The Best Time To Short Sterling?

The devil is in details and Boris Johnson is only trumpeting immature success. The reality is that the current deal is only marginally better than the old deal—if that. This agreement could have been achieved two years ago if it wasn’t the reckless behavior of politicians. It has cost the UK’s economy a tremendous cost.

Both the UK and the EU have agreed to scrap the controversial “backstop” agreement. But the intriguing element is that Northern Ireland is still tied to the EU’s tariffs and customs rules—the only possible way to not have the physical border. Remember, this was the position of the EU from day one. Brexiters always opposed to this decision in the past because, for them, it was humility. In other words, the British lawmakers have made Brexit a complete circus—something which we have pointed out repeatedly.

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The reason that we think that the deal isn’t going to go anywhere is that the DUP announced its disagreement soon after Boris said that a deal has been reached and Sterling soared on the back of this. In addition, the opposition leader, Jeremy Corbyn also labeled it as a “sell-out” and now we have a situation where both, the opposition leader and the DUP leaders, aren’t going to support this in parliament. Basically, this deal is dead in water—highly likely scenario—and we are going to return to the drawing board.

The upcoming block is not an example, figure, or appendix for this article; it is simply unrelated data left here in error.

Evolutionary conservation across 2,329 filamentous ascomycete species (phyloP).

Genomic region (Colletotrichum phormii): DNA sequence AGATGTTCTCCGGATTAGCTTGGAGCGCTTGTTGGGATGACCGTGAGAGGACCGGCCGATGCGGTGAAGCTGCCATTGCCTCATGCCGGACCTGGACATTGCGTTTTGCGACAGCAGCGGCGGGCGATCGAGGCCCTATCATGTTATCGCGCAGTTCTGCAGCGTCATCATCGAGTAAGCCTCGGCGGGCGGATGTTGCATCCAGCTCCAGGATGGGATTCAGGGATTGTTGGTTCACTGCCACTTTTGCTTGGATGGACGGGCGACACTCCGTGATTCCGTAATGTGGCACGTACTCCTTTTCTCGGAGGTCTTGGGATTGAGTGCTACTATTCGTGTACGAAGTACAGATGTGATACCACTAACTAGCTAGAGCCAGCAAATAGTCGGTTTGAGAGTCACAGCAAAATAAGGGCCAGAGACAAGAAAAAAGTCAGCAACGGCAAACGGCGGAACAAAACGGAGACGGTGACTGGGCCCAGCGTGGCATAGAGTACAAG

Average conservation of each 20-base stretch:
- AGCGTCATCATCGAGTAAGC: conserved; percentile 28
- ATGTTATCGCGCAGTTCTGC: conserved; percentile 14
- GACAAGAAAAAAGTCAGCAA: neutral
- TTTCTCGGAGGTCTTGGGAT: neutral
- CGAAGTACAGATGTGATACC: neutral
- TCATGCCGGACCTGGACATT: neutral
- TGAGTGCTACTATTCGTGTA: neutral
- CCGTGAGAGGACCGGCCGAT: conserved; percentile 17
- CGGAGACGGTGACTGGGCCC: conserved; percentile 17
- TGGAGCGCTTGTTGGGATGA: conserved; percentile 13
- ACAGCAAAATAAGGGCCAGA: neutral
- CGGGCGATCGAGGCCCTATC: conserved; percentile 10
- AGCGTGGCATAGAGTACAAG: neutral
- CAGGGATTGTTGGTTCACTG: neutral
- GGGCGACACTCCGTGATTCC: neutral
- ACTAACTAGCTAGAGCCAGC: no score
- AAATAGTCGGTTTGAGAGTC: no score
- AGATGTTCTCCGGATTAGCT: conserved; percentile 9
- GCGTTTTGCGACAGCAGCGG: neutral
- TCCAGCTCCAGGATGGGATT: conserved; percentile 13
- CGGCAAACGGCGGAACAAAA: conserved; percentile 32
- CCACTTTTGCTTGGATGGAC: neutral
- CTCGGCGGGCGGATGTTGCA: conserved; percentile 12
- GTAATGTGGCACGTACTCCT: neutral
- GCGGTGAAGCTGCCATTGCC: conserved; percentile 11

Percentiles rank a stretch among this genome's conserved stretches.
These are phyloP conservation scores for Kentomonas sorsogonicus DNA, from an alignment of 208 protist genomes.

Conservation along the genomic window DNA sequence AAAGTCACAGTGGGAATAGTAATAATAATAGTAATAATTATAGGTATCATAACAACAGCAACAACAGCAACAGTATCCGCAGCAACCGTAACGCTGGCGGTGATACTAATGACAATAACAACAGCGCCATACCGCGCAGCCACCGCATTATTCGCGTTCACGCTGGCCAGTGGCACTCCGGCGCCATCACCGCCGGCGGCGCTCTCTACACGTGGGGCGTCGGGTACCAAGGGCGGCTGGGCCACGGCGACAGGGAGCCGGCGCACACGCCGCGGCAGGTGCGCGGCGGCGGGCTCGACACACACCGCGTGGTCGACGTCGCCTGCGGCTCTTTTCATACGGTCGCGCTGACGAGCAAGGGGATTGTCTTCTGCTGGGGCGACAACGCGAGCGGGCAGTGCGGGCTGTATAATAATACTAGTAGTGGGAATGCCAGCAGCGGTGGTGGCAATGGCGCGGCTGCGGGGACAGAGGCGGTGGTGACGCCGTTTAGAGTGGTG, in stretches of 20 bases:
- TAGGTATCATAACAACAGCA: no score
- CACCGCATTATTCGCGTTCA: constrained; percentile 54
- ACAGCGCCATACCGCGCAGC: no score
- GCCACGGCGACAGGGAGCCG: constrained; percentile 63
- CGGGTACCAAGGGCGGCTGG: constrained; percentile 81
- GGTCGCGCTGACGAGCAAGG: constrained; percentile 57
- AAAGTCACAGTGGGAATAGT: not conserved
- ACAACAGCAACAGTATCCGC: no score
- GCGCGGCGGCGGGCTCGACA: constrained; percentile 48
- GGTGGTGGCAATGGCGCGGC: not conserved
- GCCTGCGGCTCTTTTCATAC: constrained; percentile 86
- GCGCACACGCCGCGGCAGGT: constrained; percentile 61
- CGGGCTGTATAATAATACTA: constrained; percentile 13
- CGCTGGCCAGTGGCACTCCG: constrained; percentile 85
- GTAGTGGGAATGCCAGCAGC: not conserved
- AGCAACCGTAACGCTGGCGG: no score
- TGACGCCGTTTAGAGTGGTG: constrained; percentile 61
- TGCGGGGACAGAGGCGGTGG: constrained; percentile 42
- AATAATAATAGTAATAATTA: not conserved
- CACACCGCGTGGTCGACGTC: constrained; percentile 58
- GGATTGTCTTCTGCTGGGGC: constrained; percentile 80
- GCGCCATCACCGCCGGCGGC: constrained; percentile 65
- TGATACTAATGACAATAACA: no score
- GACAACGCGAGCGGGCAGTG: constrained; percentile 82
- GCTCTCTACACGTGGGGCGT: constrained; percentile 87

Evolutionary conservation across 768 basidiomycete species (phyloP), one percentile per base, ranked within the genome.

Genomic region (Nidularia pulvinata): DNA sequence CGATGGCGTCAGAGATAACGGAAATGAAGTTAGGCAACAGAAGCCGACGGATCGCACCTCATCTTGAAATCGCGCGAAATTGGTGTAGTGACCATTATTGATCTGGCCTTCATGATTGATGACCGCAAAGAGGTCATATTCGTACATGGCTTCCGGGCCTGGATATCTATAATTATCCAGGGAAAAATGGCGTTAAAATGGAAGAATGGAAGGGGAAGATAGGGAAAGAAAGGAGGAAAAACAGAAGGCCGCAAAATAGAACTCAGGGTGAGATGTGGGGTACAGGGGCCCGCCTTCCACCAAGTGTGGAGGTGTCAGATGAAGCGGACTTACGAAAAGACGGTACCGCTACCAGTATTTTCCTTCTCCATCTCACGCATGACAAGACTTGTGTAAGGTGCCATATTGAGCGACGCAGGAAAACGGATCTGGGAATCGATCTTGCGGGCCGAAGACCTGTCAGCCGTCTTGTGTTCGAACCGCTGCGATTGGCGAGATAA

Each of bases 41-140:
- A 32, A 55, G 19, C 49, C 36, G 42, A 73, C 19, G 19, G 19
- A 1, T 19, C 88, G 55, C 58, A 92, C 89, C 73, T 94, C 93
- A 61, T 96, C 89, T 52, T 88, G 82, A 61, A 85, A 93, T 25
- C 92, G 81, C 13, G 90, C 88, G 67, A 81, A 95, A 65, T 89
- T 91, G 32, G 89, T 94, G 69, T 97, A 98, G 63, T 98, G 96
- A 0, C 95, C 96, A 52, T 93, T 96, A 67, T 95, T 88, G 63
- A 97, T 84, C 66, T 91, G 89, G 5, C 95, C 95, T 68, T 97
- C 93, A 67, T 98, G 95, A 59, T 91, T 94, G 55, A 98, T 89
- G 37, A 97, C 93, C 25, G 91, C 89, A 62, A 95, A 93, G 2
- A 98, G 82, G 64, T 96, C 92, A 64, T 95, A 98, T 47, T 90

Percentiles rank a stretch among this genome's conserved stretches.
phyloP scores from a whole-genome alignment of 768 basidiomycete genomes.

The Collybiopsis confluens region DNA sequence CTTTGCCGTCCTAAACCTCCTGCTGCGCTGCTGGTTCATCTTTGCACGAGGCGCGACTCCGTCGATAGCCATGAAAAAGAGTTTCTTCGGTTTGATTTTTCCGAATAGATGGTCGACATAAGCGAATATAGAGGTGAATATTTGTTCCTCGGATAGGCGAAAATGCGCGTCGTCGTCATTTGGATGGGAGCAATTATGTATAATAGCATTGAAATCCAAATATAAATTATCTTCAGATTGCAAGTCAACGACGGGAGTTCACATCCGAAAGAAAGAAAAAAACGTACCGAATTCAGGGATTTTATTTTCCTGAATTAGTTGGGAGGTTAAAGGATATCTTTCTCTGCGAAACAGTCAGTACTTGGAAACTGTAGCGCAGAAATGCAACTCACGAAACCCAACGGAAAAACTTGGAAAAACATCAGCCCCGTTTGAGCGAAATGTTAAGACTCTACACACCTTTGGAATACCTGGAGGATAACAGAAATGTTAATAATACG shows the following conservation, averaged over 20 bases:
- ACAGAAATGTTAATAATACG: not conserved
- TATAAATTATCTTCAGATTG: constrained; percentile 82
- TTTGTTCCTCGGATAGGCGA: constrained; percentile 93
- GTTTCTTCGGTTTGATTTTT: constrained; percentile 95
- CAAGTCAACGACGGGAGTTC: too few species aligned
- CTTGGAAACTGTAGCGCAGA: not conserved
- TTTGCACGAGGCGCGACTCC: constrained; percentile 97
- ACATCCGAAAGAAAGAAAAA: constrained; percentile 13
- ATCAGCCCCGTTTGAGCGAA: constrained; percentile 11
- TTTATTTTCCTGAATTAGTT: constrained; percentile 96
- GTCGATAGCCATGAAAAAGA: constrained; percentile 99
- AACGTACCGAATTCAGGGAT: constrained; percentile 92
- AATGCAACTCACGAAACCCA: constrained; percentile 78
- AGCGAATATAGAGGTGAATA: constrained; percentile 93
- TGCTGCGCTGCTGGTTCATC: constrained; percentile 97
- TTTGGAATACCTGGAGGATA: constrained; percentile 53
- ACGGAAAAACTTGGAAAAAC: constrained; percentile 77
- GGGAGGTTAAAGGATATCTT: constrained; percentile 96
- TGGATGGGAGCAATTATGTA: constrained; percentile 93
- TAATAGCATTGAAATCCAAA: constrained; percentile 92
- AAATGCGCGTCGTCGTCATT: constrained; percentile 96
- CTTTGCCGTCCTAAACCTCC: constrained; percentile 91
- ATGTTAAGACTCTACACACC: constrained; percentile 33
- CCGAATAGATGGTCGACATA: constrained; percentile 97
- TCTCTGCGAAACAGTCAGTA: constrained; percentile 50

Sadly, traders aren’t going to get much pleasure to enjoy the Friday feeling or get any sleep over this weekend because of the chaotic Brexit situation. We think this could be a chance to go short on Sterling. If the deal is rejected in Parliament, Sterling is likely to fall off the cliff due to a no-deal Brexit threat. On the flip slide—only if a miracle happens—the deal gets green light in parliament, the Sterling-dollar is going to shoot above the 1.35 mark—something we said yesterday.

Chinese GDP Growth Data Begins Halloween

US futures and European markets are trading sharply lower as traders are dismal because of the feeble GDP number out of the second biggest economy of the world, China. Its economy grew 6% during the third quarter and missed the forecast of 6.1%. Something which has spooked investors is that they have not seen this sort of economic growth for China in nearly three decades (precisely, 27 years and half years). The print for the third quarter was also weaker than the previous one. This has anchored pessimism among traders that the world economy is marching towards a major disaster because China and the US are embroiled in a trade war. Sadly, there are still no signs of hope despite the noise around the so-called “phase one deal” by the President of the US.

The chart below shows that all the three critical numbers for the Chinese economy are in a clear downtrend and there seems to be no way out.

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